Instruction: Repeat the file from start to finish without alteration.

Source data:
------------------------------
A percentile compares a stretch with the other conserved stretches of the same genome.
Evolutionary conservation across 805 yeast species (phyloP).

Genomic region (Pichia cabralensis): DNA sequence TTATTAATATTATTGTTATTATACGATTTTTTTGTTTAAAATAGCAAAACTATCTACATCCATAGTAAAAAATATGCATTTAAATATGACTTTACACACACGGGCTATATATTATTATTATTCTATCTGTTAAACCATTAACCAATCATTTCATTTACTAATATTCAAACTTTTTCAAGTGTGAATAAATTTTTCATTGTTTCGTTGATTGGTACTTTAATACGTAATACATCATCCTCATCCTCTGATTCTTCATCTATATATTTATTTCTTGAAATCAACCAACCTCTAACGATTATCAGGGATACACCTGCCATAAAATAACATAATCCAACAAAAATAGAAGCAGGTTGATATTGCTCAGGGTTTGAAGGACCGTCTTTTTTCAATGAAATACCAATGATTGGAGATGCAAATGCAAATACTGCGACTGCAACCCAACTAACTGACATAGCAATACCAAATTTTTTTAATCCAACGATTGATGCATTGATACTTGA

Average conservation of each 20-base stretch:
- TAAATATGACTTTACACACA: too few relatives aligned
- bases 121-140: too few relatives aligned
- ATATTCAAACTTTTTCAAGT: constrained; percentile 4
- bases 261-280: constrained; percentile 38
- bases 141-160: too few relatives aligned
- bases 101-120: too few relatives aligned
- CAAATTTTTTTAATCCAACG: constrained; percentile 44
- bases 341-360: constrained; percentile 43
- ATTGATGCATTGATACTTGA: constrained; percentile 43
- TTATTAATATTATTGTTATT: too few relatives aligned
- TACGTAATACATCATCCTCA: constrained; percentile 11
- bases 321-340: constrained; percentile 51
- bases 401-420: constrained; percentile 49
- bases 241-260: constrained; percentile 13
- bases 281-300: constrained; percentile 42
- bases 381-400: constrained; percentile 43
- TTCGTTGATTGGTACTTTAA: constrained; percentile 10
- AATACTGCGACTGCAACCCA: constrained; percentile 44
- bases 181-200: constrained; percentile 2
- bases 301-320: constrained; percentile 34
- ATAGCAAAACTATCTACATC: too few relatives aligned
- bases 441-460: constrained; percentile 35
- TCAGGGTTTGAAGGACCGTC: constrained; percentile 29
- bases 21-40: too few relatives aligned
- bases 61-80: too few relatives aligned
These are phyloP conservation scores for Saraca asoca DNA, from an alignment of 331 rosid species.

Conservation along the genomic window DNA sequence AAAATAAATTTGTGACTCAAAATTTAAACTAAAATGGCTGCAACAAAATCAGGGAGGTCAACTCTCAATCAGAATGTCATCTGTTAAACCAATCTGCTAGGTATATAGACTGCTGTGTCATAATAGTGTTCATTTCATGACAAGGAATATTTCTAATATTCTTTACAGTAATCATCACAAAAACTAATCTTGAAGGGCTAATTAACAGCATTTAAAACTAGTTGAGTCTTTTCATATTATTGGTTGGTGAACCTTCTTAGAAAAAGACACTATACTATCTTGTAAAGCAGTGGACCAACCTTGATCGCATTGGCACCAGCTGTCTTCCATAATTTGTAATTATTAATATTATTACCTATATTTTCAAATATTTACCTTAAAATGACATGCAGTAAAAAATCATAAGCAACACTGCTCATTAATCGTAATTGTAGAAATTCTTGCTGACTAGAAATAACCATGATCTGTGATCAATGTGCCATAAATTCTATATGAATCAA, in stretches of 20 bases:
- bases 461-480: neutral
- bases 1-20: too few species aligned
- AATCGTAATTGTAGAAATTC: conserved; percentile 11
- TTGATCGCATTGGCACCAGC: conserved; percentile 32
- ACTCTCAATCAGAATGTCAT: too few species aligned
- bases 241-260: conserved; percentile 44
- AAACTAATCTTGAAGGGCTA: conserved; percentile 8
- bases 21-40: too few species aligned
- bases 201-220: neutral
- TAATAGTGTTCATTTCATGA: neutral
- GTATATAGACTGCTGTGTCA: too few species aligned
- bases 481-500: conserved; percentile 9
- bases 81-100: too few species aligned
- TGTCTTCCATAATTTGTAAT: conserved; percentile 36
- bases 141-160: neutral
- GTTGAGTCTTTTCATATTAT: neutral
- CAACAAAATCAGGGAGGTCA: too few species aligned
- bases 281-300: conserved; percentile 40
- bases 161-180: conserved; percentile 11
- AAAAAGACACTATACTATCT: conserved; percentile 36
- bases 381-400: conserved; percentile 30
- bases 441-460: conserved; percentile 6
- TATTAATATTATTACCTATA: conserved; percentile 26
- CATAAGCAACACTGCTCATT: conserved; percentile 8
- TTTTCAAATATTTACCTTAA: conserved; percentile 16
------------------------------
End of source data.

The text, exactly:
A percentile compares a stretch with the other conserved stretches of the same genome.
Evolutionary conservation across 805 yeast species (phyloP).

Genomic region (Pichia cabralensis): DNA sequence TTATTAATATTATTGTTATTATACGATTTTTTTGTTTAAAATAGCAAAACTATCTACATCCATAGTAAAAAATATGCATTTAAATATGACTTTACACACACGGGCTATATATTATTATTATTCTATCTGTTAAACCATTAACCAATCATTTCATTTACTAATATTCAAACTTTTTCAAGTGTGAATAAATTTTTCATTGTTTCGTTGATTGGTACTTTAATACGTAATACATCATCCTCATCCTCTGATTCTTCATCTATATATTTATTTCTTGAAATCAACCAACCTCTAACGATTATCAGGGATACACCTGCCATAAAATAACATAATCCAACAAAAATAGAAGCAGGTTGATATTGCTCAGGGTTTGAAGGACCGTCTTTTTTCAATGAAATACCAATGATTGGAGATGCAAATGCAAATACTGCGACTGCAACCCAACTAACTGACATAGCAATACCAAATTTTTTTAATCCAACGATTGATGCATTGATACTTGA

Average conservation of each 20-base stretch:
- TAAATATGACTTTACACACA: too few relatives aligned
- bases 121-140: too few relatives aligned
- ATATTCAAACTTTTTCAAGT: constrained; percentile 4
- bases 261-280: constrained; percentile 38
- bases 141-160: too few relatives aligned
- bases 101-120: too few relatives aligned
- CAAATTTTTTTAATCCAACG: constrained; percentile 44
- bases 341-360: constrained; percentile 43
- ATTGATGCATTGATACTTGA: constrained; percentile 43
- TTATTAATATTATTGTTATT: too few relatives aligned
- TACGTAATACATCATCCTCA: constrained; percentile 11
- bases 321-340: constrained; percentile 51
- bases 401-420: constrained; percentile 49
- bases 241-260: constrained; percentile 13
- bases 281-300: constrained; percentile 42
- bases 381-400: constrained; percentile 43
- TTCGTTGATTGGTACTTTAA: constrained; percentile 10
- AATACTGCGACTGCAACCCA: constrained; percentile 44
- bases 181-200: constrained; percentile 2
- bases 301-320: constrained; percentile 34
- ATAGCAAAACTATCTACATC: too few relatives aligned
- bases 441-460: constrained; percentile 35
- TCAGGGTTTGAAGGACCGTC: constrained; percentile 29
- bases 21-40: too few relatives aligned
- bases 61-80: too few relatives aligned
These are phyloP conservation scores for Saraca asoca DNA, from an alignment of 331 rosid species.

Conservation along the genomic window DNA sequence AAAATAAATTTGTGACTCAAAATTTAAACTAAAATGGCTGCAACAAAATCAGGGAGGTCAACTCTCAATCAGAATGTCATCTGTTAAACCAATCTGCTAGGTATATAGACTGCTGTGTCATAATAGTGTTCATTTCATGACAAGGAATATTTCTAATATTCTTTACAGTAATCATCACAAAAACTAATCTTGAAGGGCTAATTAACAGCATTTAAAACTAGTTGAGTCTTTTCATATTATTGGTTGGTGAACCTTCTTAGAAAAAGACACTATACTATCTTGTAAAGCAGTGGACCAACCTTGATCGCATTGGCACCAGCTGTCTTCCATAATTTGTAATTATTAATATTATTACCTATATTTTCAAATATTTACCTTAAAATGACATGCAGTAAAAAATCATAAGCAACACTGCTCATTAATCGTAATTGTAGAAATTCTTGCTGACTAGAAATAACCATGATCTGTGATCAATGTGCCATAAATTCTATATGAATCAA, in stretches of 20 bases:
- bases 461-480: neutral
- bases 1-20: too few species aligned
- AATCGTAATTGTAGAAATTC: conserved; percentile 11
- TTGATCGCATTGGCACCAGC: conserved; percentile 32
- ACTCTCAATCAGAATGTCAT: too few species aligned
- bases 241-260: conserved; percentile 44
- AAACTAATCTTGAAGGGCTA: conserved; percentile 8
- bases 21-40: too few species aligned
- bases 201-220: neutral
- TAATAGTGTTCATTTCATGA: neutral
- GTATATAGACTGCTGTGTCA: too few species aligned
- bases 481-500: conserved; percentile 9
- bases 81-100: too few species aligned
- TGTCTTCCATAATTTGTAAT: conserved; percentile 36
- bases 141-160: neutral
- GTTGAGTCTTTTCATATTAT: neutral
- CAACAAAATCAGGGAGGTCA: too few species aligned
- bases 281-300: conserved; percentile 40
- bases 161-180: conserved; percentile 11
- AAAAAGACACTATACTATCT: conserved; percentile 36
- bases 381-400: conserved; percentile 30
- bases 441-460: conserved; percentile 6
- TATTAATATTATTACCTATA: conserved; percentile 26
- CATAAGCAACACTGCTCATT: conserved; percentile 8
- TTTTCAAATATTTACCTTAA: conserved; percentile 16